Rachel Shaw of Lincolnshire Wildlife Trust writes a monthly column
In the garden outside our office, a great tit is calling.
His loud disyllabic “teacher, teacher, teacher” call stakes his claim to the garden territory and shows off to any females in the vicinity.
It’s a sure sign that spring is on the way. You don’t need to travel anywhere special to see these signs; they are all around us in our gardens and green spaces in cities as well as in the countryside.
Snowdrops are the first to poke their heads above ground, their nectar-rich flowers a vital food source for early flying queen bumblebees emerging from hibernation on warm days. I haven’t seen any bumblebees yet but the window frames of our office are alive with crawling ladybirds as two-spot and the larger Harlequin ladybirds are woken from hibernation by the warmth of the sun on the windows.
Just outside the garden of the Wildlife Trust headquarters a line of tall trees is filled with the raucous activity of rooks renovating their nests from last year and squabbling over twigs.
In woodland or parks, other birds are making their presence known, and great spotted woodpeckers are drumming. Like the great tit, the drumming acts as a territorial defence but in this case both male and female birds drum. They have special shock-absorbent tissue at the base of the skull to cope with making 10-40 strikes per second.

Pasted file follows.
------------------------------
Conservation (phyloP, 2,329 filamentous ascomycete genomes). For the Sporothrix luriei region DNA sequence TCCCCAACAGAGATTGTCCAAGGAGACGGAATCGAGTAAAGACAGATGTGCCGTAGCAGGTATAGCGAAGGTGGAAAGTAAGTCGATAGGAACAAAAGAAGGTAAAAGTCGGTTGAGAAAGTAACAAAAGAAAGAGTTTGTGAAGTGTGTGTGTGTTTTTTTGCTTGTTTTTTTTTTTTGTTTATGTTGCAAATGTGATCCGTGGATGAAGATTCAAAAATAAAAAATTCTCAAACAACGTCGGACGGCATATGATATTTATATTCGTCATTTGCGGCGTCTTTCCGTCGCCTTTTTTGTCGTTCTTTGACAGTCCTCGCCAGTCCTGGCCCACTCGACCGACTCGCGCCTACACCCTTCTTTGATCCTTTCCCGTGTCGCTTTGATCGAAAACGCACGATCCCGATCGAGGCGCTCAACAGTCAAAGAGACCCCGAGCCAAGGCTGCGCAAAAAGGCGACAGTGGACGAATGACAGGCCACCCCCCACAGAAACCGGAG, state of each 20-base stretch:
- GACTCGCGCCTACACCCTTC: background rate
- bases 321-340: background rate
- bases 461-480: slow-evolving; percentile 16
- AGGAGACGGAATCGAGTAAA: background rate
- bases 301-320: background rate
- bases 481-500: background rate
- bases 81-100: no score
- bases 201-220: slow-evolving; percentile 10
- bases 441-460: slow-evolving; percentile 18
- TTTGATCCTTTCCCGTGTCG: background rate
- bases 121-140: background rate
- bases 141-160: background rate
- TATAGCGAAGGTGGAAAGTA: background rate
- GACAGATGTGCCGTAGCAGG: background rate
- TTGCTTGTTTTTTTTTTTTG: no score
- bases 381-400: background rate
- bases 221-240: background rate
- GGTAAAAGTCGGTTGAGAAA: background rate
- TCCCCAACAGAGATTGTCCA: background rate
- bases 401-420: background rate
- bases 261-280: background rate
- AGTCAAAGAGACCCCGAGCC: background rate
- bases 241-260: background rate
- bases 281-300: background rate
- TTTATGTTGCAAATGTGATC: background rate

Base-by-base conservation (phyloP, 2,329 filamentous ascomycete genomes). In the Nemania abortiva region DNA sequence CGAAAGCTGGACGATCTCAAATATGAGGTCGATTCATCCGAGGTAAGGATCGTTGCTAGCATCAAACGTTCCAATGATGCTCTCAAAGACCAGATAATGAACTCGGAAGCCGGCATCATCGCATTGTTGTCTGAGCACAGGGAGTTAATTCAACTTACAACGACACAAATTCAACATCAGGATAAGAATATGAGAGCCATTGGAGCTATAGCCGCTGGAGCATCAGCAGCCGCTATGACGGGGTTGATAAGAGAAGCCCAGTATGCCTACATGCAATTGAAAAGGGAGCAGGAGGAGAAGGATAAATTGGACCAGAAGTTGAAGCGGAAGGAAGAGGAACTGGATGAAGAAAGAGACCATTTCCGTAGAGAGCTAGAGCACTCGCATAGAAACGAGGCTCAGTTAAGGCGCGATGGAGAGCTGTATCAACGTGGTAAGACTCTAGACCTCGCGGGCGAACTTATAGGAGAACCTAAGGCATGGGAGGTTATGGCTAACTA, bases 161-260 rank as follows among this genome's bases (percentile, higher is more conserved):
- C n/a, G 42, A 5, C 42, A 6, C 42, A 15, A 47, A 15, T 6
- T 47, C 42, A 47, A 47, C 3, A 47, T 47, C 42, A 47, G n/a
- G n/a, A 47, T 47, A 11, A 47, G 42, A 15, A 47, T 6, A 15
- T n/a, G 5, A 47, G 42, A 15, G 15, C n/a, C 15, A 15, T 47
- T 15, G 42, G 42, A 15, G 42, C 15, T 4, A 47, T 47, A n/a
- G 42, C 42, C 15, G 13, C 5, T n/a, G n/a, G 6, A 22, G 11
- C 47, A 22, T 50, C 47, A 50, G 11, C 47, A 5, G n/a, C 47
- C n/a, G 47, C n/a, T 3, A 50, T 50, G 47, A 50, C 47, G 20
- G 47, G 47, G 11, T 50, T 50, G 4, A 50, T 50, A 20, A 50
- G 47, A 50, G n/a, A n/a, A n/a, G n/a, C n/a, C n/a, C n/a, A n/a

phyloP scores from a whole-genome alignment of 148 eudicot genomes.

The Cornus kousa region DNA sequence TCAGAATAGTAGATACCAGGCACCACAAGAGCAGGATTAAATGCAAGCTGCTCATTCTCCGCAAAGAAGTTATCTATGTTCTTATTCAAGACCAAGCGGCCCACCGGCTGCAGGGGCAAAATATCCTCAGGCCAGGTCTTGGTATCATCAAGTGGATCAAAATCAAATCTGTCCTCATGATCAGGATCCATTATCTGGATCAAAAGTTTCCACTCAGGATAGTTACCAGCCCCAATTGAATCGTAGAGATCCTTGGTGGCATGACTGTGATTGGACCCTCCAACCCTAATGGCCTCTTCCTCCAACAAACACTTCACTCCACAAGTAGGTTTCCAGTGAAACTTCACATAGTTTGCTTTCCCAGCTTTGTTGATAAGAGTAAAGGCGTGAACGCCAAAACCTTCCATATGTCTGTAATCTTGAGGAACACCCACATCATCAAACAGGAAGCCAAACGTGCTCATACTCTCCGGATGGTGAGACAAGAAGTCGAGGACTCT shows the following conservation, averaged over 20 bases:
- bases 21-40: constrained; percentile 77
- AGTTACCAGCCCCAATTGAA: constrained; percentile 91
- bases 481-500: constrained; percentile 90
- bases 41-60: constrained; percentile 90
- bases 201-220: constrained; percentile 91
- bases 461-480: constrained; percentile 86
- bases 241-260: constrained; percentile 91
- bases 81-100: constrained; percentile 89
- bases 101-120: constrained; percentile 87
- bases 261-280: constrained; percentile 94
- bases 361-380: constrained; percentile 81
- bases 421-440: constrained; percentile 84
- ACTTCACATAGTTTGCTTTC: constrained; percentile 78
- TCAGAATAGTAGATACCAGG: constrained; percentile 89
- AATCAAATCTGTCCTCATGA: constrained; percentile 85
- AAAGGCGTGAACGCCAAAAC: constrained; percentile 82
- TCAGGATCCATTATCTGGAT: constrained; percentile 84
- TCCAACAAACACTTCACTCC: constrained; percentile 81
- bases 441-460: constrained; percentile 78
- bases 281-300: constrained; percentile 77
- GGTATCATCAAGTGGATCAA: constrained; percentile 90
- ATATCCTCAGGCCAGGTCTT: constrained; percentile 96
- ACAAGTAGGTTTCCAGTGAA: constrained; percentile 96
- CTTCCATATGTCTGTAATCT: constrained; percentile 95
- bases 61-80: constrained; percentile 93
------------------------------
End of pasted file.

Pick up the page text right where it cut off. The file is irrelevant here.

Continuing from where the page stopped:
Another bird that may be heard is the tawny owl, well known for its distinctive nocturnal “too-wit too-woo” call. This call is actually a conversation; the female makes the “too-wit” sound and the male answers with “too-woo”. Tawny owls are one of the earliest woodland birds to nest and by the end of the month may already have eggs.
Other birds may not be nesting yet but they are thinking about it and starting to look for suitable sites so now is the time to put up a nest box in your garden. They come in two main types: those with a small round hole and those with an open front. The boxes with the hole on the front will attract birds that like to nest in places like hollow trees. The smaller blue tits and coal tits will use a box with a hole size of 25mm; larger great tits will use a box with a hole size of 32mm. The open fronted boxes are for birds like robins and blackbirds that would typically build their nests among hedge vegetation. There are plenty of nest boxes to buy or make your own – instructions on making bird boxes and where to position them on the Lincolnshire Wildlife Trust website www.lincstrust.org.uk/factsheets